Echoing the sentiment, Pearl Agarwal, the managing director of a gaming-focussed fund, Eximius Ventures, said that real money gaming companies, which offer both — the games of chance like betting, lottery, and opinion trading and skill-based casual gaming platforms such as rummy, poker, ludo, and chess — will be looking to get acquired.

 She pointed out that larger gaming firms would look to re-strategise their revenue, and valuation expectations and accept the new normal, which directs them to pay a 28% GST on overall deposits.

“The important aspect to look out for both small and big companies would be user retention. That is because the new GST rule applies to the deposits made by any user with the gaming platform. However, if the same user again deposits his winnings or more money with the platform, the GST may not be even applicable on the recurring deposits. Hence, retaining users will be key to avoiding the tax burden,” Agarwal explains.


28% GST Impact On Online Gaming Startups Impact

Meanwhile, E Paul Micheal, the former CEO of India Plays and a gaming consultant, anticipates that the real money gaming industry would see the entry of fewer players due to the new tax regime. However, the sector is all set to witness a wave of consolidations in the next few quarters, paving the way for innovation, promotional offers, and more liquidity for users.

“This is true for any industry going through distress. Some shutdowns and a lot of M&As to sustain the changed regulatory environment and work around a process that is in line with the rules. However, to say that the industry will shut down or major players will move their bases out of the country would be an exaggeration. The truth is that the online gaming sector is a highly regulated sector globally. There are tax provisions for the industry even outside India,” he added.

Funding Focus On Non-RMG Platforms?

Even as the real money games contribute more than 70% of the revenues to the online gaming industry, there are VC funds like Kalaari Capital, Matrix Partners, Lumikai, Exumius, KRAFTON’s VC arm that are now looking to invest actively in non-RMG gaming companies.

For non-RMG gaming firms, monetisation avenues are mainly advertisements and platform fees. However, they will have to add value proposition to the users beyond entertainment to attract funding.

Some firms like Krafton and Lumikai have announced new funds to focus on online/mobile gaming in India, and it would be interesting to see how the capital is deployed across the gaming industry.

In June this year, Lumikai announced its fund II with a corpus of $50 Mn to be invested across 15-20 interactive media and gaming startups.

“Over the course of the last 3 years, we have seen 1,400+ deals and seen the industry attract investor interest, deepen founder quality and achieve liquidity events. We continue to remain bullish on the long-term potential of the India interactive market and this is our opportunity to build on the foundation we have laid,” Lumikai’s founding partner Salone Sehgal had then said.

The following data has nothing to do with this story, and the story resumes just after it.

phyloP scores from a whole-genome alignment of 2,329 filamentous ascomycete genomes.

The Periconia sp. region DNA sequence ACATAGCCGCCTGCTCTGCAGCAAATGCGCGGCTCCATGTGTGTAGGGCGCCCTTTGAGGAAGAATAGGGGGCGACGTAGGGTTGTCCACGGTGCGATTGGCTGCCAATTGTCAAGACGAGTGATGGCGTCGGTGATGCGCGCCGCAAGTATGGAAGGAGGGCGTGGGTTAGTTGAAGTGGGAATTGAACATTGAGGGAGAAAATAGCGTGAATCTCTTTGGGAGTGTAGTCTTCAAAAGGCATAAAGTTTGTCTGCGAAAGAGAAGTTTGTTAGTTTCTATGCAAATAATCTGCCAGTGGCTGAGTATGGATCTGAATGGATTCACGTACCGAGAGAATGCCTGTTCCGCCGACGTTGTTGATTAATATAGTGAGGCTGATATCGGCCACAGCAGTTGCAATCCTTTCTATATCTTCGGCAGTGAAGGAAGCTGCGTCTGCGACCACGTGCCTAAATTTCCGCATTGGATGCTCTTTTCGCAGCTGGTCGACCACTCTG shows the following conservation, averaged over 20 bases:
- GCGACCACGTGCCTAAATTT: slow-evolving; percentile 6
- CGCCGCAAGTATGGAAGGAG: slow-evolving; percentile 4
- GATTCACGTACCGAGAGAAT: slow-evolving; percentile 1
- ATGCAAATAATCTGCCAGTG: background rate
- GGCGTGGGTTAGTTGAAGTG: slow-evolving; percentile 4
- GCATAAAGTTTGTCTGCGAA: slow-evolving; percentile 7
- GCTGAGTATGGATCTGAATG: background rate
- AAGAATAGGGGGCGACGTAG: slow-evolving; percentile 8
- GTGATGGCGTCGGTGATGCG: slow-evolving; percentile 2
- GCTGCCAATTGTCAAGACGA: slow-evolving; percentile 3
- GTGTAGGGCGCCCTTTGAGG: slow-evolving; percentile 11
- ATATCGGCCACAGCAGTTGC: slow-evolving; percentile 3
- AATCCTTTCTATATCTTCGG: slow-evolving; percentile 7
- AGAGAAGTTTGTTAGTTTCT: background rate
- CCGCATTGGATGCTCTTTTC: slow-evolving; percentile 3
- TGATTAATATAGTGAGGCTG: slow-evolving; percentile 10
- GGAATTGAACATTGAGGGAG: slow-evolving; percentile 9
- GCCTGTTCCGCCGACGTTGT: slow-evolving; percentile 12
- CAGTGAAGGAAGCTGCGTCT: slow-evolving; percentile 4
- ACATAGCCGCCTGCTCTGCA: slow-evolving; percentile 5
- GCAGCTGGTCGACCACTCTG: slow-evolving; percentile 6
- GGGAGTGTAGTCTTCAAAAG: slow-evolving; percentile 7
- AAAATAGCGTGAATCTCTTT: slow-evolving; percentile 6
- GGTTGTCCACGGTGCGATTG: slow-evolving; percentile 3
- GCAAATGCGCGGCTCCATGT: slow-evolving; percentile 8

Earlier in August, Battleground Mobile India (BGMI) maker KRAFTON announced to invest $150 Mn in India’s gaming and entertainment startups to nurture local talent, foster innovation and propel India to the forefront of the gaming industry.

In February, online gaming startup WinZO’s backer Courtside Ventures announced the launch of its third VC fund with an outlay of $100 Mn. Fund III will invest in across segments of startups including sports, online gaming and lifestyle. Besides WinZo, Courtside Ventures has backed gamified fintech startup Filo and NFT startup FanCraze.

A top marketing communications consultant who works with various gaming companies in India said that the global gaming venture funds are on an active lookout for India-based gaming startups because of the country’s massive gamer base of 450 Mn.

“We understand that the new regulations are in place, but instead of being bogged down in the rules, startups will have to find a way around and work with the government. At least now we can say that there is more clarity in place. We are actively seeing interest from global as well as domestic VCs when it comes to India’s gaming market,” she added.

According to experts, India will see a lot of interest from investors in segments like Generative AI, web3, NFTs, and gaming infrastructure.

With much at stake right now, it remains to be seen whether the gaming industry will survive the regulatory jolt and emerge stronger than ever on the back of quality consolidations or will continue to backslide and eventually die down.

[Edited by Shishir Parasher]